Foam-like polymer/clay composite offers an array of potential applications, from packaging hazardous materials to possible oil-spill cleanup solution
Compadre, a company best known for transit packaging solutions, obtained an exclusive license to pursue commercial uses for AeroClay, an innovative technology developed in a Case Western Reserve University materials lab.
About two years ago, executives of Compadre, a privately held company based in Austin, Texas, became fascinated with the research of David Schiraldi, professor in macromolecular science and engineering. Schiraldi and his lab team developed AeroClay—the trademarked name for an array of lightweight, durable and environmentally friendly aerogel materials.
AeroClay technology uses freeze-drying and polymer additives to turn clay into a versatile material that is sturdy, malleable, heat- and flame-resistant, and eco-friendly. It can be used as an absorbent, insulator, packing material, industrial catalyst or even as an electrical conductor. The early work in the Schiraldi lab even found the potential for a better kitty litter.
The transformational license significantly advances the technology from its initial startup phase. AeroClay LLC will be a subsidiary of Compadre. The agreement allows AeroClay products to be marketed more quickly and efficiently, said Darryl Kelinske, chief executive officer at Compadre.
“Instinctively, we thought that this is something that can make a big difference,” Kelinske said. “Dave Schiraldi has done an incredible job of advancing the technology. Now we have to catch up with the marketplace and the supply chain.”
The key is to identify a market niche and provide a product that fills a need inexpensively, he said. One possible product, Kelinske said, could be a new type of packaging and protection for containers or devices containing hazardous materials by using a durable AeroClay material that also acts as a fire retardant. He and J. Gordon McGill, Compadre chief financial officer, said Compadre is eager to learn what new growth areas may exist now that the company is licensed to commercialize the AeroClay technology.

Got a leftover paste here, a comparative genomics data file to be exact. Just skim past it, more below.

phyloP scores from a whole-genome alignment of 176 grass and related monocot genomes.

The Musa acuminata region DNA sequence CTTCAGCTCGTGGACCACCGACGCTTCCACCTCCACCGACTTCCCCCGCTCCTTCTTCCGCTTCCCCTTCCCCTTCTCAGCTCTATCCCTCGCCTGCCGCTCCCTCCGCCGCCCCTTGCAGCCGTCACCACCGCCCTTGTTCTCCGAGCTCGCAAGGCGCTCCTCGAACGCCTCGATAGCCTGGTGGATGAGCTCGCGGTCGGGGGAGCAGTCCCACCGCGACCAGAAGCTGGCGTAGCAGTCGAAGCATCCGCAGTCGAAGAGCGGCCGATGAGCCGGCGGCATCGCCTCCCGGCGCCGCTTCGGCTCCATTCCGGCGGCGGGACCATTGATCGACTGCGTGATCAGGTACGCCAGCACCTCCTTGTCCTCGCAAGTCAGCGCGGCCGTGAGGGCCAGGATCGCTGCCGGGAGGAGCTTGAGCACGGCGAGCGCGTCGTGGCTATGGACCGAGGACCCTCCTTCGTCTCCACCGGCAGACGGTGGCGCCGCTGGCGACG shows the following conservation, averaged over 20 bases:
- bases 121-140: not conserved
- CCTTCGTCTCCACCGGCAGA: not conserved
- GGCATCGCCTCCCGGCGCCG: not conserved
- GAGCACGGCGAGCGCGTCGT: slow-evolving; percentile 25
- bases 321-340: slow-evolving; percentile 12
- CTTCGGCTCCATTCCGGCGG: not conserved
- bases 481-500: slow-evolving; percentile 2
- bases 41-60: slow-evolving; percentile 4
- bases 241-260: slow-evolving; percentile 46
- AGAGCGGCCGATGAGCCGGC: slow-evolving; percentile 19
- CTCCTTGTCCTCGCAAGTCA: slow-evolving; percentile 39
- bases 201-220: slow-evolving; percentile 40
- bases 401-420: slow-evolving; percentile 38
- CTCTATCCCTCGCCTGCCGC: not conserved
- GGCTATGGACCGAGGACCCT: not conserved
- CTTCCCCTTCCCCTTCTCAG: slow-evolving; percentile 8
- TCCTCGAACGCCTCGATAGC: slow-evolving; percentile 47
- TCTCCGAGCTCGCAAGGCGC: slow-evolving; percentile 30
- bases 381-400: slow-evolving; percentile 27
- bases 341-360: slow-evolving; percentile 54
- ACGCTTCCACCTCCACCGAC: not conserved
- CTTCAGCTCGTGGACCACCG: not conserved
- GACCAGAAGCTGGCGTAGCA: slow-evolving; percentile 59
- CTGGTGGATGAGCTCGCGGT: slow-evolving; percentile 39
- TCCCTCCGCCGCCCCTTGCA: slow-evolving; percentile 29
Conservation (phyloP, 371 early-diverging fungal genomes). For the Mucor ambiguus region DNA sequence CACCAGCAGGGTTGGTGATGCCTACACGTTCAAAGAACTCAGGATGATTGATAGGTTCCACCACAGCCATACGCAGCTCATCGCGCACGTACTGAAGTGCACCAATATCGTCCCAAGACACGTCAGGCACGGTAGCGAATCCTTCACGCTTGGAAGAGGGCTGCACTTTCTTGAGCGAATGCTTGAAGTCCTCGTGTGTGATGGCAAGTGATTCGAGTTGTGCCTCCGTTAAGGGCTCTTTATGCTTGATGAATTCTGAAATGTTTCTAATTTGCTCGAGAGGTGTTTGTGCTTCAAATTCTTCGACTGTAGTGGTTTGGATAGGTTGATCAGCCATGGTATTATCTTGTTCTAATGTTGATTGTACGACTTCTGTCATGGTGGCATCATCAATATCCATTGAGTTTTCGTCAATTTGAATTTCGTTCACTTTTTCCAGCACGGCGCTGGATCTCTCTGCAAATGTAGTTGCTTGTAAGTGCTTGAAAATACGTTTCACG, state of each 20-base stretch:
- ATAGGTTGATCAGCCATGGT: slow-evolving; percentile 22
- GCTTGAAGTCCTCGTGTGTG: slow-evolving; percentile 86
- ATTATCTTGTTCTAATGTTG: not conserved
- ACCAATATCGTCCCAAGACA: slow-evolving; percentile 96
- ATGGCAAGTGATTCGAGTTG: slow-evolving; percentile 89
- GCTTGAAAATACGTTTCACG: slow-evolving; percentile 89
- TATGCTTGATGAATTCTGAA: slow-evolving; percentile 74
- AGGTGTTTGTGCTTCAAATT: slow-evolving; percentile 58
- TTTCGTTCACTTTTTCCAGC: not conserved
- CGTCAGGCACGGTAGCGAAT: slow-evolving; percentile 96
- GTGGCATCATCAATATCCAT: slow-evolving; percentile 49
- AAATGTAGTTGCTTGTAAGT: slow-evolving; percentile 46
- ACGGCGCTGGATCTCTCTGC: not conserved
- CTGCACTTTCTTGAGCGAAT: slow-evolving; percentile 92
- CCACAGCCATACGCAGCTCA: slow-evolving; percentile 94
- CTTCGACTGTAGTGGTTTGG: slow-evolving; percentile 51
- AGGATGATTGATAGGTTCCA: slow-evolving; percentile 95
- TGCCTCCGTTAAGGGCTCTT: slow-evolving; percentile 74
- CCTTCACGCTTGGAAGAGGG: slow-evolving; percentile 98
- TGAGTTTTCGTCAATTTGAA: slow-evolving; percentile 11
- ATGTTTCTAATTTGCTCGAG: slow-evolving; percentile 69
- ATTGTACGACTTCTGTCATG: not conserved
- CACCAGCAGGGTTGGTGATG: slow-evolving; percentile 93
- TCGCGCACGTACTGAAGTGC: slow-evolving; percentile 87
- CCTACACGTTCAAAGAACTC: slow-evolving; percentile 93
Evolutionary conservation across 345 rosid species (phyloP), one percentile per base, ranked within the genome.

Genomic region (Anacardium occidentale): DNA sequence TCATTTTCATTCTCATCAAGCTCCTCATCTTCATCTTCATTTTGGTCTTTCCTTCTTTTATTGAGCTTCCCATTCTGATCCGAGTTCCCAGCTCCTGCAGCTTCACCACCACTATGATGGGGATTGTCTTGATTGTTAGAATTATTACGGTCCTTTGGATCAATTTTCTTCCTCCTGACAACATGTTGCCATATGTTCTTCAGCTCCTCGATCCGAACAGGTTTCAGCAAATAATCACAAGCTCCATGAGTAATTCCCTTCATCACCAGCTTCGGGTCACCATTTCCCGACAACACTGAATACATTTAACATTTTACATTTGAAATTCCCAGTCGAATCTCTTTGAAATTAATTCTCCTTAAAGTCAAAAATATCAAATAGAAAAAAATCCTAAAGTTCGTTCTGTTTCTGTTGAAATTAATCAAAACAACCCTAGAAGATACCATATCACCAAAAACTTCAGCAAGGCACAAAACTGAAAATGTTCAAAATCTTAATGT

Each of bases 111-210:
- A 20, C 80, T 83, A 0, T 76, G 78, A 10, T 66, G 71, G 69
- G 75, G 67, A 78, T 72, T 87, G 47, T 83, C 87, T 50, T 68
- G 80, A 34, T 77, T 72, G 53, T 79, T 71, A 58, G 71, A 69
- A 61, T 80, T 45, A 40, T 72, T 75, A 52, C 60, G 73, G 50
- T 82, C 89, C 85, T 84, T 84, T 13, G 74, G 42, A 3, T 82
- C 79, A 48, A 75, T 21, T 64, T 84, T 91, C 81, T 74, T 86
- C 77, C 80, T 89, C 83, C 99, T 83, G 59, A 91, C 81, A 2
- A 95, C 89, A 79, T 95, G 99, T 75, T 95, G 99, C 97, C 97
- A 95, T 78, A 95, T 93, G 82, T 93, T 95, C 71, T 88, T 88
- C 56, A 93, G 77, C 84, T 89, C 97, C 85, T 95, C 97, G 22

“What we bring to the table is a company that’s been around for 16 years,” Kelinske said. “The foundation is laid already. We will devote resources to commercializing a technology.”
Compadre was so impressed with AeroClay that the company hired Yuxin Wang, who recently earned a PhD from Case Western Reserve in macromolecular science and engineering, as its polymer engineer. She became expert in AeroClay through her work with Schiraldi in his lab.
“We’re equally excited,” Schiraldi said. “This is an opportunity to bring a technology platform into the marketplace where it can do some good, and we can do it with people who have a proven track record. It’s exactly what we should be doing with innovations.”
Although AeroClay will be part of Compadre in Austin, Schiraldi’s lab will have a role in the research and development of AeroClay products.
“This license agreement creates a wonderful model within our educational enterprise that allows us to show our undergraduate and graduate students how a dozen years of research is being transformed to commercial products,” Schiraldi said.
Michael Allan, senior licensing officer in the Office of Technology Transfer, said Compadre is the ideal commercialization partner.
“We’re very fortunate to engage with a company like Compadre, whom we feel strongly is best positioned to maximize the opportunities that the AeroClay technology enables,” Allan said. “The fact that the university has an equity ownership stake in the new AeroClay subsidiary affirms our partnership even more.”